Perry, who never met a field he couldn’t make breathlessly exciting, turns his hand to the insurance business, with hair-raising results.
A week after a security consultant named Max Stillman has arrived in San Francisco, huddled with the head of McClaren Life and Casualty, and hunkered down to ask a lot of questions, he abruptly sweeps junior analyst John Walker onto an airliner bound for Los Angeles and into a $12 million insurance investigation. It seems that the Alan Werfel who showed up to claim the proceeds from his wealthy father’s life insurance policy was a fake, and Stillman’s been hired to find out whether Ellen Snyder, the Pasadena assistant manager whose name is on all the paperwork, was the fraud’s accomplice. But first Stillman and Walker have to find Ellen Snyder, formerly Walker’s girlfriend and now missing in action. Has she vanished with a ten percent share of the proceeds, or been set up as the patsy and killed? Directing Walker with dizzying swiftness, Stillman plunges him into a world of freelance skip-tracers and illegal hackers, and a deep-laid plot whose audacity leaves Walker gaping. Readers will be just as open-mouthed watching Perry (Blood Money, 2000, etc.) springing so many surprises that it’s impossible to tell from chapter to chapter—sometimes from line to line—what’s around the next corner. The trail takes Stillman and Walker from Chicago to Miami to an inoffensive little New Hampshire town where the pot finally boils over, mercifully telegraphing plot twists to readers who by now will be only too glad to resume normal breathing.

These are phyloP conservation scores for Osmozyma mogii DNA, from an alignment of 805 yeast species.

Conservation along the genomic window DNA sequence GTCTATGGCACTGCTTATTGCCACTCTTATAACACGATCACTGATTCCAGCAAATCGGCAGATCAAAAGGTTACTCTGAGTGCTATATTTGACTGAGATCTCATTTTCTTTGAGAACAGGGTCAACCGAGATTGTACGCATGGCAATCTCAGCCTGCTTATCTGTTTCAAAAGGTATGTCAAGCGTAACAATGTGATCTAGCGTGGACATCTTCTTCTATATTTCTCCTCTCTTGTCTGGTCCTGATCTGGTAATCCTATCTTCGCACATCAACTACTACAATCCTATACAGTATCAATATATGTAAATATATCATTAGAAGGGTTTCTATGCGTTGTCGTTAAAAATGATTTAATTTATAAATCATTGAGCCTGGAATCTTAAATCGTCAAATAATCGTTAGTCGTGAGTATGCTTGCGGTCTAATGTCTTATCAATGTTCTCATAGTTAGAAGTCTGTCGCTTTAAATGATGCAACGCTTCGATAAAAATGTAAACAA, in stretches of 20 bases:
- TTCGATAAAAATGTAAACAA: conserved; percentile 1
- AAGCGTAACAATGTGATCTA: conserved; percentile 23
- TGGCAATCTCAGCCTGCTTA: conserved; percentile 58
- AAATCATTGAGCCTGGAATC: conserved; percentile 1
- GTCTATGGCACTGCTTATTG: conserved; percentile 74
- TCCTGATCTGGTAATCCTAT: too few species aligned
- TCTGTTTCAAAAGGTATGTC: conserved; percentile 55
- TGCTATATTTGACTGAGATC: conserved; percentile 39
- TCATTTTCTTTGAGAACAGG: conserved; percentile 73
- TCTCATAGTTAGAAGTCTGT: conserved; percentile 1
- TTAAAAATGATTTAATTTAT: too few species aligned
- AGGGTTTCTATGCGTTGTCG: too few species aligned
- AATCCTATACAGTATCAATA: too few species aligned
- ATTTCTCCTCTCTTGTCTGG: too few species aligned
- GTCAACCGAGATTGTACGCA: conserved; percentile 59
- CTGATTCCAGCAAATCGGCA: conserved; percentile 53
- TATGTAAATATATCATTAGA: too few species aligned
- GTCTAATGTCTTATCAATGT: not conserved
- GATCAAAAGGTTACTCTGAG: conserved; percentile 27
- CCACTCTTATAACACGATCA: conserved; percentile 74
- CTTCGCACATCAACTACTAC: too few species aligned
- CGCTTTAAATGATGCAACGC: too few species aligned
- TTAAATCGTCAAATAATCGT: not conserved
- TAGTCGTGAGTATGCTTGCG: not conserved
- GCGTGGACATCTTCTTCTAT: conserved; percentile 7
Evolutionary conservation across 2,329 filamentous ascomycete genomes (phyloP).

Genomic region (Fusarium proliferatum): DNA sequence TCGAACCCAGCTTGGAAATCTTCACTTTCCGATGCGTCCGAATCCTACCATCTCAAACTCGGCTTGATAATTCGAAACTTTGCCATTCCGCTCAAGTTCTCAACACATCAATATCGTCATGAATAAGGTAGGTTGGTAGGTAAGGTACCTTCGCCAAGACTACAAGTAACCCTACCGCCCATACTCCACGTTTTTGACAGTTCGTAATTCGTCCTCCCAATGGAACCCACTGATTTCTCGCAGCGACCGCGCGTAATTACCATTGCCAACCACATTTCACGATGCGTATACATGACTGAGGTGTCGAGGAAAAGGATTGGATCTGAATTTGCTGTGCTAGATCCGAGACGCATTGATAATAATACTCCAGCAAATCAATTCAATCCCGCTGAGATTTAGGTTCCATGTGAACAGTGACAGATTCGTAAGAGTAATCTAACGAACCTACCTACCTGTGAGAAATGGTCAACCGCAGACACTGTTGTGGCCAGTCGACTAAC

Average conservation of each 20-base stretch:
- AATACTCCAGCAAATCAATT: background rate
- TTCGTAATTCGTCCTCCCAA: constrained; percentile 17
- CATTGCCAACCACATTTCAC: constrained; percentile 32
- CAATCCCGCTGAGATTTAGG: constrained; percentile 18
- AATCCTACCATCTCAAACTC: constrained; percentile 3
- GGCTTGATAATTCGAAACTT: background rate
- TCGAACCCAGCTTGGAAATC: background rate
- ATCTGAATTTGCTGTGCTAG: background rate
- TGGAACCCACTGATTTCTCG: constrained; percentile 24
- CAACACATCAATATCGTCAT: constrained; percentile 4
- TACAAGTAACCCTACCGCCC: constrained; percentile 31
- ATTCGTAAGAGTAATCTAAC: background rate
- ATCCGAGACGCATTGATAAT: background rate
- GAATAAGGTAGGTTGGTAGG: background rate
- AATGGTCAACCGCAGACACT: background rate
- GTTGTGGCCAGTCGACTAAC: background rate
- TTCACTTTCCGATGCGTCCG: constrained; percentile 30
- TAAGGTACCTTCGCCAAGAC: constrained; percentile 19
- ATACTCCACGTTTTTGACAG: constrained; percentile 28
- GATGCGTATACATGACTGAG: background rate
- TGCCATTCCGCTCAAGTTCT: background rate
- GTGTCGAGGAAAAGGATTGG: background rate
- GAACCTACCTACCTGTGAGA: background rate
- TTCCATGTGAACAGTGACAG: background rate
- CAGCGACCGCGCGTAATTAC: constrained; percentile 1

For most of the running time, though, Perry displays a matchless gift for keeping both his hero and his readers beautifully off-balance. Don’t dare let anybody tell you any more about the story before you start it—preferably in time to swallow it all in a sitting.